- “provision”(规定) (often similar to court rules);
- “reply” (批复)(a reply to a “request for instructions” from a lower court relating to a specific case); and
- “decision”(决定) (a document abolishing or amending existing judicial interpretations).
Those 2007 regulations also mention judicial interpretations may be jointly issued by the Court and the Supreme People’s Procuratorate and requires that judicial interpretations be made public. These regulations also provide that judges may cite judicial interpretations as the basis for a court decision or ruling.
However, a review of the Gazette of the Supreme People’s Court, the official website of the Court, and lists of superseded judicial interpretations and judicial documents reveals the following phenomena:
- a category of documents labelled “judicial documents” exists (a term not defined);
- documents that the Court issues with administrative organs, such as the Ministry of Public Security and Ministry of Justice are published under that classification and contain normative provisions;
- documents such as “conference summaries”(纪要) and “opinions” (意见) that are classified as types of official documents are also published under that classification or elsewhere on the Court website, and seem to have normative provisions, because many of which contain language that the lower courts should “implement their provisions” or “use them as guidance.”
Some of these normative documents address new issues or phenomena where the Court is of the view that the law is not settled enough for judicial interpretations. Other normative documents have a more overtly political purpose and are more closely related to current Party policy.
However, there is no requirement in the Court Official Documents Measures that all Court normative documents be made public, although the Measures designate two forms of official documents as ones that will be released both domestically and internationally, either broadly or for limited circulation. The Measures refer to the secrecy classification and secrecy level of court official documents and how those should be handled. Moreover, an Internet search reveals that some Court official documents such as “conference summaries” which were never officially published have made their way into the public domain through unofficial sources such as law firm websites and blogs. (linked here)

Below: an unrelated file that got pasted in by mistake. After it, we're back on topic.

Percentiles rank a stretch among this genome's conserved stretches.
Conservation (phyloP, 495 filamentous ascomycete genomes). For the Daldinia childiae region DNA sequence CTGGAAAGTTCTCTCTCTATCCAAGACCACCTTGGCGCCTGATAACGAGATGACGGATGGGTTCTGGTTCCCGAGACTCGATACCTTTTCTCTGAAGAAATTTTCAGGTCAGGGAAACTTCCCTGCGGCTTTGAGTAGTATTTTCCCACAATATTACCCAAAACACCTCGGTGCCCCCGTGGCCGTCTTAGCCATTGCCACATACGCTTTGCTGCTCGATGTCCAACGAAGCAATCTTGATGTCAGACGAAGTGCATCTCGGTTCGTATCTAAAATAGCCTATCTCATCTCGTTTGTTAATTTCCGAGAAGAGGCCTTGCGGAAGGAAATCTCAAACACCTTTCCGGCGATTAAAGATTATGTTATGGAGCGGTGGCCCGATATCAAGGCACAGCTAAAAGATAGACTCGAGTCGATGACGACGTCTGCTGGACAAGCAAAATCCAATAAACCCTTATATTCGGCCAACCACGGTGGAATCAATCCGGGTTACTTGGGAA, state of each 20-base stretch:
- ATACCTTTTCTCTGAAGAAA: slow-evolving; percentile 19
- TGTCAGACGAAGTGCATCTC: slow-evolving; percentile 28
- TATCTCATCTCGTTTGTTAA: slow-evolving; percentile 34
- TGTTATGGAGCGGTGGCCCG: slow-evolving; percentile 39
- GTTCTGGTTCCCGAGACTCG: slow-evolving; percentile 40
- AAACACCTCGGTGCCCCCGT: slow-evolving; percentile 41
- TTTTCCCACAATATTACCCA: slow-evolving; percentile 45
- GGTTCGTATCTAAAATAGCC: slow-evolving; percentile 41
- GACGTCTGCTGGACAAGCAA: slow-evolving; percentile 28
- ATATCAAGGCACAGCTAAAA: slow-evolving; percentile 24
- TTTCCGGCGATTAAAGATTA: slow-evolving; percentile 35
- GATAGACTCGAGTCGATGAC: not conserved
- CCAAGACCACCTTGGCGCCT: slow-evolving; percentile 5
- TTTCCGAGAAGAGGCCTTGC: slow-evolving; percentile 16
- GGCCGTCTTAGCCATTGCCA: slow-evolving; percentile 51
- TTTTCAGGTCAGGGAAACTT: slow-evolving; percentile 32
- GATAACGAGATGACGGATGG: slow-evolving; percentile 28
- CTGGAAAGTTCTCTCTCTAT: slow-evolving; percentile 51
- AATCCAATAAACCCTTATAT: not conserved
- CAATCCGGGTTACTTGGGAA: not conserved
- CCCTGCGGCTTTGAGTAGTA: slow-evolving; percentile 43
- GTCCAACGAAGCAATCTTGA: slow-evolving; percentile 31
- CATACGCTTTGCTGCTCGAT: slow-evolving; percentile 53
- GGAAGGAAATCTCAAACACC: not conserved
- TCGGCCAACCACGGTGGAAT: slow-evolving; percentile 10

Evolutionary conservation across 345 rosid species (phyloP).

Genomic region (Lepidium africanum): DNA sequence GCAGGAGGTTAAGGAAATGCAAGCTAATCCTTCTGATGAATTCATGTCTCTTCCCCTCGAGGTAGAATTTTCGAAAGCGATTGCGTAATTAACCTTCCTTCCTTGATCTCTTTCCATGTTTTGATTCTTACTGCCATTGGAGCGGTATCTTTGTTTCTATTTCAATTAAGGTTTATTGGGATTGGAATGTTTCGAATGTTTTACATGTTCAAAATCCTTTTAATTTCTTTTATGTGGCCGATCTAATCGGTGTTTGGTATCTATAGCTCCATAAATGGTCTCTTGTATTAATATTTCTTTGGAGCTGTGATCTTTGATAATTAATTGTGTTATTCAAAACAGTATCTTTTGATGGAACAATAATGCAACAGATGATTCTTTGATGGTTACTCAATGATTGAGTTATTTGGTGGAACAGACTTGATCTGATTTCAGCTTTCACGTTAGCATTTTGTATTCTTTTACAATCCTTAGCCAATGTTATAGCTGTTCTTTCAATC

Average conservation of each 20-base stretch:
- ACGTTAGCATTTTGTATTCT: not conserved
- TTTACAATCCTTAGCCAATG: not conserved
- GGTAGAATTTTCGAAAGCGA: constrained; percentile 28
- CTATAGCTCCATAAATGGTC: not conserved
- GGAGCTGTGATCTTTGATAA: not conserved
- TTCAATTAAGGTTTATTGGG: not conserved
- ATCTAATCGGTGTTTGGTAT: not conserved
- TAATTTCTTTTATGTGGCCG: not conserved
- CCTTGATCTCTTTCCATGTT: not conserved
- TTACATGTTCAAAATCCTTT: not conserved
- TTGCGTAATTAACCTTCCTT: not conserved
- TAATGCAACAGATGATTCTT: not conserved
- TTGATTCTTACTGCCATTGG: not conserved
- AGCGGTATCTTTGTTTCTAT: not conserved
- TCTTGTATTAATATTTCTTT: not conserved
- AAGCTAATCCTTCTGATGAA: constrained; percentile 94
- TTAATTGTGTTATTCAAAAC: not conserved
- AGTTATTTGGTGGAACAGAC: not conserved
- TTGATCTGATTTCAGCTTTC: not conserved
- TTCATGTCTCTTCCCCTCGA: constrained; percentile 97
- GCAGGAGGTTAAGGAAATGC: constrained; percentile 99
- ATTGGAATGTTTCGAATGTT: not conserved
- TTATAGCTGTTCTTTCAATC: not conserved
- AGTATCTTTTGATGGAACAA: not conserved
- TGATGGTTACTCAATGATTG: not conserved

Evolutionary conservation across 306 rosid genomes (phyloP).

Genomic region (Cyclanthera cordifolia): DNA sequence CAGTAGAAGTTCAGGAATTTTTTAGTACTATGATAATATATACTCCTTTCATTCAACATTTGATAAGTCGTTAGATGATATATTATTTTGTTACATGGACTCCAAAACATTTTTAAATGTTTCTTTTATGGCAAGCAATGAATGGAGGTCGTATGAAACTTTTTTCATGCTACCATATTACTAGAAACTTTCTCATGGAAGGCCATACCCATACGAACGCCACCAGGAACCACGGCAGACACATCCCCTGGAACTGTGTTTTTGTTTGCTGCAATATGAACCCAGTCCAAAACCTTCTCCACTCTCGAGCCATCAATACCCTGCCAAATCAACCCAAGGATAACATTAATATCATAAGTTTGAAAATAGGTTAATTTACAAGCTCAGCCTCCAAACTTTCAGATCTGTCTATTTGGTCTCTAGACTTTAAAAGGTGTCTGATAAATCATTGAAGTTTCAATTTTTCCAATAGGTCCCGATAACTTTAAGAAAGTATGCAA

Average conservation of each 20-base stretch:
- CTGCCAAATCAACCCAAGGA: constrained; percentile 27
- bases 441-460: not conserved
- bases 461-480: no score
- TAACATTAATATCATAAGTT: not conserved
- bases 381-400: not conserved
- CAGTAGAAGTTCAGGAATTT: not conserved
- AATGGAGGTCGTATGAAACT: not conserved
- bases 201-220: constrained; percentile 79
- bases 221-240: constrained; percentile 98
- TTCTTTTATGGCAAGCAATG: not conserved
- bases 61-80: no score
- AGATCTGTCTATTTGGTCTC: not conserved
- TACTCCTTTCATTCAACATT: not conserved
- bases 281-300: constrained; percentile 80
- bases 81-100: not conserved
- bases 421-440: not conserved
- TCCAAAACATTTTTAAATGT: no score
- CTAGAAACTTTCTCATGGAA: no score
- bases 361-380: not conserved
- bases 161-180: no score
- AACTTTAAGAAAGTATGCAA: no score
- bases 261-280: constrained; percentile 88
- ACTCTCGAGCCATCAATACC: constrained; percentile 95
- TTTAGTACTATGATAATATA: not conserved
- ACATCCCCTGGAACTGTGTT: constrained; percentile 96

What does this mean?
It means that judicial interpretations are considered by the Court to be a type of official document but that the courts often rely on official documents that are not “judicial interpretations” in deciding cases, in addition to the law and existing judicial interpretations, although (according to former judges), it will not be apparent from the face of the judgment or ruling. However, there is no requirement that these normative documents be made public.
Some of these normative documents may be ones that the Court issues with administrative organs (for example the Ministry of Public Security) (although such documents do not fit the definition of “judicial interpretation”). The rationale for this practice is that officials of the administrative organ involved will comply only if their administrative organ jointly issues it with the Court and requires compliance of its subordinates.
It means that there is no assurance for any party, domestic or foreign, corporate or individual, that the legal rules on which the court has relied in his case have been made known to him. It is not an issue in every case, of course, but is more likely in new or sensitive areas.
This is an area for the new Court president to turn his attention, and for foreign and international institutions to encourage the Court to make positive changes to implement regulations requiring the publication of all normative documents.